Centro Castillo para Bienestar Personal y Familiar

Do I Need Therapy?

It Is Important To Know When You May Be In Need Of Therapy




It's normal to feel anxious from time to time, especially if your life is stressful. However, if you have ongoing anxiety that interferes with day-to-day activities and relationships and makes it hard to enjoy life, your anxiety level has risen above what is healthy and normal. In most cases, anxiety problems improve with psychotherapy. Making lifestyle changes, learning coping skills and using relaxation techniques also can help. In excessive cases, you may need to include medication alongside therapy.


Common Symptoms To Look For:

·         Restlessness or feeling on edge

·         Becoming easily fatigued

·         Irritability

·         Having difficulty falling asleep or staying asleep, or you have restless unsatisfying sleep

·         Having difficulty concentrating or you experience your mind going blank

·         Muscle tension


With therapy, you may expect to feel:

·      Better control of your thoughts and behaviors

·      Increased confidence

·      Insight into why you experience anxiety





Everyone occasionally feels blue or sad, but these feelings are usually fleeting and pass within a couple of days. When the sadness lasts over 2 weeks and it interferes with daily life and normal functioning, the person may be depressed. Depression is a common but serious illness, and most who experience it need treatment to get better. When depression is severe and/or present for a long time it can become a medical problem where this is now a chemical imbalance in the brain. Also known as clinical depression or major depression, it can last months or years if left untreated.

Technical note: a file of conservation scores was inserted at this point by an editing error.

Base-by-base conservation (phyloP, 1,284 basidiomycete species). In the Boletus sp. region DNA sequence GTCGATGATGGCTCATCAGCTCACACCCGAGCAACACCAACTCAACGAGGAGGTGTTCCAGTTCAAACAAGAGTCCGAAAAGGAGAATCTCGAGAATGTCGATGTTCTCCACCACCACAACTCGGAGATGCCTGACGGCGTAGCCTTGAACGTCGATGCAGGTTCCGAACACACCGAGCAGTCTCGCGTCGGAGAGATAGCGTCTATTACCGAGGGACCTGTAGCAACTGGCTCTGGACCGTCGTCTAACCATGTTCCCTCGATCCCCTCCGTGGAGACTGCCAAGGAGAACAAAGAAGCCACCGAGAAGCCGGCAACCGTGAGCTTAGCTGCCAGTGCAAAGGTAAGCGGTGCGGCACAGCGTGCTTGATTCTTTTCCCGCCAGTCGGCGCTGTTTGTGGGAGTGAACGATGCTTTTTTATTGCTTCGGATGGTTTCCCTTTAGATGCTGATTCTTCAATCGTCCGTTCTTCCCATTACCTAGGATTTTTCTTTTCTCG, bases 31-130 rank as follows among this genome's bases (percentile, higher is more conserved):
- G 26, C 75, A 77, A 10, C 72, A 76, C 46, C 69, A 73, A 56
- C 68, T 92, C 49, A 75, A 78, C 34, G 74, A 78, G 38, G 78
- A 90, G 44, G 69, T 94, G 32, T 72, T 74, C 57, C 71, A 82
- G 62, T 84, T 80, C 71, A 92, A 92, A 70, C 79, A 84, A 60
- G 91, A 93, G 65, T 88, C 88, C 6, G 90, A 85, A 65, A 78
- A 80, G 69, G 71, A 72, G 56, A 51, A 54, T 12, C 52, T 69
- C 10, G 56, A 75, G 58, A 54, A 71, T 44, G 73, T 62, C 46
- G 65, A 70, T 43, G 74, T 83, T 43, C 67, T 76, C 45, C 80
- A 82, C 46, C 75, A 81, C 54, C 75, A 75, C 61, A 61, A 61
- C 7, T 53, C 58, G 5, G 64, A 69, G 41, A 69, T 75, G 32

Common Symptoms To Look For:

·         Feelings of hopelessness, negativity, and pessimism

·         Persistent sad, anxious, or "empty" mood

·         Feelings of guilt, worthlessness, helplessness

·         Difficulty concentrating, remembering, making decisions

·         Loss of interest or pleasure in hobbies and activities that were once enjoyed, including sex

·         Decreased energy, fatigue, being "slowed down"

·         Sleep disturbances such as insomnia, early-morning awakening, or oversleeping

·         Appetite and/or weight loss or overeating and weight gain

·         Thoughts of death or suicide such as life is not worth living or that others would be better off if you
were gone; suicide attempts

·         Restlessness, irritability

·         Persistent physical symptoms that do not respond to treatment, such as headaches, digestive
disorders, and chronic pain


With therapy, you may expect to feel:

·         Increased energy

·         More positive and optimistic thinking

·         Increased feelings of happiness and self-worth

·         Decreased suicidal thoughts

·         More satisfying relationships

·         Insight into why you feel depressed





Stress can affect almost every aspect of an individual’s life, including physical changes, emotional changes, sleep disturbances, sexual dysfunction, memory, concentration and learning. Chronic stress is present in all aspects of life; home, work, school, and personal relationships. Though it is a commonly used term, many people do not understand the physical and emotional implications of stress. The effects of stress make daily tasks difficult because it keeps the brain from working effectively.